Resolution Based Theorem Proving for Temporal
Logics of Knowledge and Belief with InteractionsFinal Report Summary
Background/Context
The project involved the development of proof methods for combined temporal
and modal logics which are useful for specifying and verifying complex systems such
as multiagent systems, security protocols and knowledge games. In
particular, the focus of the project was on
developing proof methods for the combination of propositional lineartime
temporal logic with the modal logic S5 to represent knowledge, and allowing
interaction between the modal and temporal components.
Work on temporal logic and verification is widespread, both within the
UK and internationally. The work of this project is well known
internationally, and members of the research team have been centrally
involved in the development of the field of temporal logic during the
period of this project. For example, Clare Dixon was local organisation cochair in 2002 of
the TIME International Symposium of Temporal Representation and
Reasoning, the only regular international event concerning temporal
reasoning. Clare was one of four editors of a Special Issue on Temporal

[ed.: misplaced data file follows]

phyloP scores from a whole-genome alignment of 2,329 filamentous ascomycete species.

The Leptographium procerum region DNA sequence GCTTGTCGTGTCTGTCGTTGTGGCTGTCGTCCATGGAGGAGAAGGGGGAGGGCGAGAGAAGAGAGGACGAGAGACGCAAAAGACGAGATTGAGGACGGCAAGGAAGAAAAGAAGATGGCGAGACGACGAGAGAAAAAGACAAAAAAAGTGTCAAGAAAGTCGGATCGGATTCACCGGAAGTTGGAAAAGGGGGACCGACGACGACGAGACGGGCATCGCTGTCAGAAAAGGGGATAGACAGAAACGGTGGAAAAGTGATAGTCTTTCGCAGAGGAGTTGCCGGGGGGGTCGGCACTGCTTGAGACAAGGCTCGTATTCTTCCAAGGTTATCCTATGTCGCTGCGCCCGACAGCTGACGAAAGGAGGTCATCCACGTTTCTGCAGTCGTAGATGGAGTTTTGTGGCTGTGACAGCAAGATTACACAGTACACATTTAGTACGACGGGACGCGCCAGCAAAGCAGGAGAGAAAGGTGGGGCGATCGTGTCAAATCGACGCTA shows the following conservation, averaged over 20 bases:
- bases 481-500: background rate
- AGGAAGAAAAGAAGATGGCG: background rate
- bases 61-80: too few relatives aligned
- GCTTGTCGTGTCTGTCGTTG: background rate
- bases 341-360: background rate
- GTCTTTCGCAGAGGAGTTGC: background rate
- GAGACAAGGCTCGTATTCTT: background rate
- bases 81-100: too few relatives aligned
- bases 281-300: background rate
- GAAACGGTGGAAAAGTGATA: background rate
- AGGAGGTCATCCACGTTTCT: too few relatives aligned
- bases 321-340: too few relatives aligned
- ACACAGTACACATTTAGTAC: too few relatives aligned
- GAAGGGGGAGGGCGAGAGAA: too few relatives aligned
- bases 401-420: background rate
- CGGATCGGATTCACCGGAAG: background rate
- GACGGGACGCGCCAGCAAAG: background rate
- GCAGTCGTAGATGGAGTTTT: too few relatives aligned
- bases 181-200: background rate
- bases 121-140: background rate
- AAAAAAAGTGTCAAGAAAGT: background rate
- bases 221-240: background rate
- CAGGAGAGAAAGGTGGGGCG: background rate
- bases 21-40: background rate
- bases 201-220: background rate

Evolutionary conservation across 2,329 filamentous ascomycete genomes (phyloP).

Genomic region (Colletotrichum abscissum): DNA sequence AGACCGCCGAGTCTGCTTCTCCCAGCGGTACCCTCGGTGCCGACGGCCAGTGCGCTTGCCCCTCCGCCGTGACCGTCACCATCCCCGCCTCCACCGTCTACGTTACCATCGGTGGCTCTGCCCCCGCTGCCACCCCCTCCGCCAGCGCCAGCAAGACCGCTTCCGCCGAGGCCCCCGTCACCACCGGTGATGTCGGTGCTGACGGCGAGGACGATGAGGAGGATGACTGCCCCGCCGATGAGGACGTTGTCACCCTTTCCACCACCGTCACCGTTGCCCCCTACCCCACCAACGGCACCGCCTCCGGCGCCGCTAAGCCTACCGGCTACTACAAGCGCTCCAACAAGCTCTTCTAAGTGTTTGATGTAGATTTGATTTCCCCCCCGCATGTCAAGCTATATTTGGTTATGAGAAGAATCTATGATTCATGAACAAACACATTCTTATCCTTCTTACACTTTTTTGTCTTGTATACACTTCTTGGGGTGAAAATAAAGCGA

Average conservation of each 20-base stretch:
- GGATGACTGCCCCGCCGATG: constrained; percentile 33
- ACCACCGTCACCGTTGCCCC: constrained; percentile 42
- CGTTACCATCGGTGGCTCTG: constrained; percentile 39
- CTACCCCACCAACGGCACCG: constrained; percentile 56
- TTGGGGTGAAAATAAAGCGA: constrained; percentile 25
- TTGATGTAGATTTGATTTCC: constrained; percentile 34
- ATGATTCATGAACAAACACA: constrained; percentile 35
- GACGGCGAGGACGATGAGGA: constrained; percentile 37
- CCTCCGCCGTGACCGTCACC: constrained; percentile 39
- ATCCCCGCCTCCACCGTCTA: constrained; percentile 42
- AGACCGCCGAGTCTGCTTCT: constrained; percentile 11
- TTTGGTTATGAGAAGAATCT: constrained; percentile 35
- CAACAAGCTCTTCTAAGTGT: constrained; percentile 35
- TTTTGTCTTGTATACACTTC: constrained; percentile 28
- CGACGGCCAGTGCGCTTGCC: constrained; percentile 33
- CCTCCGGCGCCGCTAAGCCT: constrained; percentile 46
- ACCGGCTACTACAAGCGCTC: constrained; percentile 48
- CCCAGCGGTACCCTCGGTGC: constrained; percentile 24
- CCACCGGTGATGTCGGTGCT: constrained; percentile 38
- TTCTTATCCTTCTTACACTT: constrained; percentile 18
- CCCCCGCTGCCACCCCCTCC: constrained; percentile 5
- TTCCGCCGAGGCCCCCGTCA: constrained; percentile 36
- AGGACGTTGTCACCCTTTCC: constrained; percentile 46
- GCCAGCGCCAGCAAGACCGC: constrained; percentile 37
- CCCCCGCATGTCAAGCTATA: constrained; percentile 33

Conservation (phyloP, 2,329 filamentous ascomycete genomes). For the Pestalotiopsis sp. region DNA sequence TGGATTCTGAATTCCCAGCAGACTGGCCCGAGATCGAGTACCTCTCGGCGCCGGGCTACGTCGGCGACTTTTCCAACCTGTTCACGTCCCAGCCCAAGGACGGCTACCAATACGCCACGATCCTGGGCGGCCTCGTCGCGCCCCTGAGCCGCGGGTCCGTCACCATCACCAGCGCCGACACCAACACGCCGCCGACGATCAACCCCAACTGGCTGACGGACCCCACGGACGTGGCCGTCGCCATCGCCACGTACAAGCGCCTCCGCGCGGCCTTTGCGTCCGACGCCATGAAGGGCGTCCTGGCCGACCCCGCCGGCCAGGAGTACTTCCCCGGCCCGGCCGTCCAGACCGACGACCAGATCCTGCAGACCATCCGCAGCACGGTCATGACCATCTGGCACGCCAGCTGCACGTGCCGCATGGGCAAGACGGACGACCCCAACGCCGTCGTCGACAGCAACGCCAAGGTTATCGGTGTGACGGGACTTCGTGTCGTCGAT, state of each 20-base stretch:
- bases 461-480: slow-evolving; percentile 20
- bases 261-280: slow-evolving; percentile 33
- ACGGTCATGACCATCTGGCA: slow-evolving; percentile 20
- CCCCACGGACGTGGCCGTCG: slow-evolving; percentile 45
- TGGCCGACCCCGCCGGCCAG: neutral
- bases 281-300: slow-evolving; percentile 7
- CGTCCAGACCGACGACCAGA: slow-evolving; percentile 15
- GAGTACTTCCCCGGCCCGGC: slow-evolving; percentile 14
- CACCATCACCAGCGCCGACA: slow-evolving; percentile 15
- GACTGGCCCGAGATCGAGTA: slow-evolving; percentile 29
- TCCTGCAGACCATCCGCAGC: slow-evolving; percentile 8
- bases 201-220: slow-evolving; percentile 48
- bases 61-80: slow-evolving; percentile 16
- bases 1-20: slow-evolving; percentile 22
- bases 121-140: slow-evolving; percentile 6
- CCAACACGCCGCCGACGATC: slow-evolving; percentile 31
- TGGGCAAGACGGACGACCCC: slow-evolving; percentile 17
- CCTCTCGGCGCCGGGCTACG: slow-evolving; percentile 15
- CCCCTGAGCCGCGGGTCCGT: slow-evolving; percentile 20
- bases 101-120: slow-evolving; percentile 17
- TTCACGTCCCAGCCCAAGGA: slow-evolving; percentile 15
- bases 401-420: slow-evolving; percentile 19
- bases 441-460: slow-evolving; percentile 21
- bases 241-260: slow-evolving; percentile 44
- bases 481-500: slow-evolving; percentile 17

Representation and Reasoning of the Annals of Mathematics and Artificial
Intelligence journal in 2001 [2] and is
currently coediting a special issue of the Journal of Logic and
Computation related to time in Computer Science, Artificial Intelligence and Databases.
Key Advances and Supporting Methodology
In the following sections, we outline the key advances made in areas
relating to the project.
The Development of Resolution Methods for Temporal Logics of
Knowledge with Interactions
Work was focused on interactions concerning synchrony and perfect recall, and
synchrony and no learning (see for example [17]), which can be
axiomatised by the usual axioms of
temporal logic, the modal logics of knowledge and the axioms
KOφ ⇒ OKφ
or
OKφ ⇒ KOφ
respectively. It was noticed that these
axioms correspond closely with particular clauses of
the normal form for temporal logics of
knowledge. Rather than developing special resolution rules to account for